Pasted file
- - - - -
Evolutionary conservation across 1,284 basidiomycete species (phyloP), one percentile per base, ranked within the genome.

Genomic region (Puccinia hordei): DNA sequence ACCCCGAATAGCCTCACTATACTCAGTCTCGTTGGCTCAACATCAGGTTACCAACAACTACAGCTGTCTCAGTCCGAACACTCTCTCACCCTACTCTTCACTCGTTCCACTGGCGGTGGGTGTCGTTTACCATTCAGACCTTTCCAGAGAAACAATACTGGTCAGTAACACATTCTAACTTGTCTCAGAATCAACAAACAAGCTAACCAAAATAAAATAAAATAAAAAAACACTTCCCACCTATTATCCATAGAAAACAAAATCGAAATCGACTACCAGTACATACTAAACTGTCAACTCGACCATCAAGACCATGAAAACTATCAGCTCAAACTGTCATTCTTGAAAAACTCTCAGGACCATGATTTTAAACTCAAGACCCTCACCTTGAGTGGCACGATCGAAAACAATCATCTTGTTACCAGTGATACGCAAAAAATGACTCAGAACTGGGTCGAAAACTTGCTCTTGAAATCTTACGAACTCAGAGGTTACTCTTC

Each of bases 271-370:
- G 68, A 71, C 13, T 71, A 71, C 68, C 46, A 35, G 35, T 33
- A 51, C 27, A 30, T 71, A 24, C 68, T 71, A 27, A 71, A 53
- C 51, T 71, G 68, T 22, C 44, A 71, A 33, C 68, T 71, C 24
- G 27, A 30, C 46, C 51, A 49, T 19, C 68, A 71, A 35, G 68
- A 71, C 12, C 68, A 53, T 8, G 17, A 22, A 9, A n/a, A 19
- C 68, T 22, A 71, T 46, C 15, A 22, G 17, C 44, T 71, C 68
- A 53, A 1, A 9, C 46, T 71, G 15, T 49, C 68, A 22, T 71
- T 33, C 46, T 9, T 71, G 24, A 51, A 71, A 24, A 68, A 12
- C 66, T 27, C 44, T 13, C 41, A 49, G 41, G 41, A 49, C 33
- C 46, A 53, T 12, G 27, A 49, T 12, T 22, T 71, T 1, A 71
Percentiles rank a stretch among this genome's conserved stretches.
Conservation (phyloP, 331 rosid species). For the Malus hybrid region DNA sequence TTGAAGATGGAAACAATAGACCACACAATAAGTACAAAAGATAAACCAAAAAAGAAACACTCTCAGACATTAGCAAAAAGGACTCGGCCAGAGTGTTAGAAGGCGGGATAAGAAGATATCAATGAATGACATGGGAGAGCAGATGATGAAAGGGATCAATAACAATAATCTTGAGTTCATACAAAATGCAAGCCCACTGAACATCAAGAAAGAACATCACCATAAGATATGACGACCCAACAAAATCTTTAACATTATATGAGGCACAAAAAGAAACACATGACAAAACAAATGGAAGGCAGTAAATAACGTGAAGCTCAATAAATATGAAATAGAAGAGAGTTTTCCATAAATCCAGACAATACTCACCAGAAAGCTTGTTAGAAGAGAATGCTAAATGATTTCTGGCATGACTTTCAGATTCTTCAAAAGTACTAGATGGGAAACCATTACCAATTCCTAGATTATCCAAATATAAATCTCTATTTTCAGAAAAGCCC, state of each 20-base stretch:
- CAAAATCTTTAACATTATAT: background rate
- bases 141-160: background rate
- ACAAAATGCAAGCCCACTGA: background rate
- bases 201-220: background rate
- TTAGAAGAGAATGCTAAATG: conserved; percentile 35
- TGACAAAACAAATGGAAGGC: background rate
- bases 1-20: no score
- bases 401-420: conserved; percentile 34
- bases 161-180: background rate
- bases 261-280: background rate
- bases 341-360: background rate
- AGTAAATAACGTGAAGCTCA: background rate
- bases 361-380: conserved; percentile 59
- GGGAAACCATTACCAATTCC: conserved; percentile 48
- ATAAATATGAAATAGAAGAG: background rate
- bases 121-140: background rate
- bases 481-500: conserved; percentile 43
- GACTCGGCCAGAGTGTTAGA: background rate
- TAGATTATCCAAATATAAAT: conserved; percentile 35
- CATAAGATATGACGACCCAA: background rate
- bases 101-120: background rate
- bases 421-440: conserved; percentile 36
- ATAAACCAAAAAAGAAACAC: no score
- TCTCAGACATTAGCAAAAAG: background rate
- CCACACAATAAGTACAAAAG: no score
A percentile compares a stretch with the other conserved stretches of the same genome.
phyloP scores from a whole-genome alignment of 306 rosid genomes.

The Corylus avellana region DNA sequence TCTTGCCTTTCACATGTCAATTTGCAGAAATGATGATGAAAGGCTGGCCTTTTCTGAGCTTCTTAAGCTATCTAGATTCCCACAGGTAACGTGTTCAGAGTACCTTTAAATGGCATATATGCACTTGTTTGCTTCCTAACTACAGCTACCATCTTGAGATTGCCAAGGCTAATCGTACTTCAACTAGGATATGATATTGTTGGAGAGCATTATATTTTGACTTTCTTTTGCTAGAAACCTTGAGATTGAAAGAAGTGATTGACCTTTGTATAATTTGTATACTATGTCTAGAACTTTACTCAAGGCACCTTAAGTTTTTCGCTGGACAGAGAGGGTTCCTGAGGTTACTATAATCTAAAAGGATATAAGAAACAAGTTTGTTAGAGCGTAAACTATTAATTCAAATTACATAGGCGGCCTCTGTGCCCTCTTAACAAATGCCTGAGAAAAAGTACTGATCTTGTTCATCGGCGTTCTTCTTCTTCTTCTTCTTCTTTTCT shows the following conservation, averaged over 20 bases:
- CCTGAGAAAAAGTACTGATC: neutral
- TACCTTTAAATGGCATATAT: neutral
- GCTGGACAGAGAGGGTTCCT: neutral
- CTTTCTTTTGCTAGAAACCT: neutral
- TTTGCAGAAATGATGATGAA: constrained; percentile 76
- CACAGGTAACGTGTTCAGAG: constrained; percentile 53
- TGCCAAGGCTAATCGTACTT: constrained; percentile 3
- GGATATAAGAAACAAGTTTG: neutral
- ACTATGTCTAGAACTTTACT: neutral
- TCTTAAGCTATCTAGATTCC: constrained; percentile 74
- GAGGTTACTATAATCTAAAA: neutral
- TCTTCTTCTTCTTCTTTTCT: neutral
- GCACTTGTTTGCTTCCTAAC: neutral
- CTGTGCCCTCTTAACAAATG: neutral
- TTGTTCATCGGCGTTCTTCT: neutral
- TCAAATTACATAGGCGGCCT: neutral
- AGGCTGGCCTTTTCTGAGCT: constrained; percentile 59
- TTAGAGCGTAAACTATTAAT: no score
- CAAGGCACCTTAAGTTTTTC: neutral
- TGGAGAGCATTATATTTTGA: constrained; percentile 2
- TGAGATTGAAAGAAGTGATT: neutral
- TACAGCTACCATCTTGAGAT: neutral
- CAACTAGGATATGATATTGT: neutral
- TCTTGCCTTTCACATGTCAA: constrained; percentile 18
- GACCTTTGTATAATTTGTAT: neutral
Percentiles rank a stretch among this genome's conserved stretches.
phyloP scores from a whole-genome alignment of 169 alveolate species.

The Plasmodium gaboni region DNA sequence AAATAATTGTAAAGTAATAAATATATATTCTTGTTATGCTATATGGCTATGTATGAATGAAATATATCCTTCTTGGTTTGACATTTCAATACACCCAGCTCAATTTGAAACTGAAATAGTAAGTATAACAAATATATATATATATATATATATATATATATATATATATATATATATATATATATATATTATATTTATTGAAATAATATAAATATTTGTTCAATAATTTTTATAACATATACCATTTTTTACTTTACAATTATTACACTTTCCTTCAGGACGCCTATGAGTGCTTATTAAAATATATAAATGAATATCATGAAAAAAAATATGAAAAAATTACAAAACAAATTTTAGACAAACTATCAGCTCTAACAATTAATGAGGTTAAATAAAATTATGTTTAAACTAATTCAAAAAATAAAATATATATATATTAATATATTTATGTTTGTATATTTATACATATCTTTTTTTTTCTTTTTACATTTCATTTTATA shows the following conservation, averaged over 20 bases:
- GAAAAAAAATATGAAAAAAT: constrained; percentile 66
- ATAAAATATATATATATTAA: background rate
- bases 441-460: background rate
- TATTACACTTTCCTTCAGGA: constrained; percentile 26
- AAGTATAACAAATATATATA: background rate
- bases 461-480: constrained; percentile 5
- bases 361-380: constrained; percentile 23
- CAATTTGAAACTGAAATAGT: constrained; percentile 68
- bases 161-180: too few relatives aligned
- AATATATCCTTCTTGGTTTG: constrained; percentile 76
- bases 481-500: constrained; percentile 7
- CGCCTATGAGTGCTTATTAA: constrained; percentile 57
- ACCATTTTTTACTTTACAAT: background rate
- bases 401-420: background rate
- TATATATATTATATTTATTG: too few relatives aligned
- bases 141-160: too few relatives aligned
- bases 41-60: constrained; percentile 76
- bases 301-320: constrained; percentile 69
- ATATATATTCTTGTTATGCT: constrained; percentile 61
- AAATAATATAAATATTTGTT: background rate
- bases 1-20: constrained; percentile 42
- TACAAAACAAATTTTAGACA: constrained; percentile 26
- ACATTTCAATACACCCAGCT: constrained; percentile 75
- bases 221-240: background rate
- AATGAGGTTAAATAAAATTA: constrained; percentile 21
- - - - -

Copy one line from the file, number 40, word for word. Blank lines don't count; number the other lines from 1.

- CCACACAATAAGTACAAAAG: no score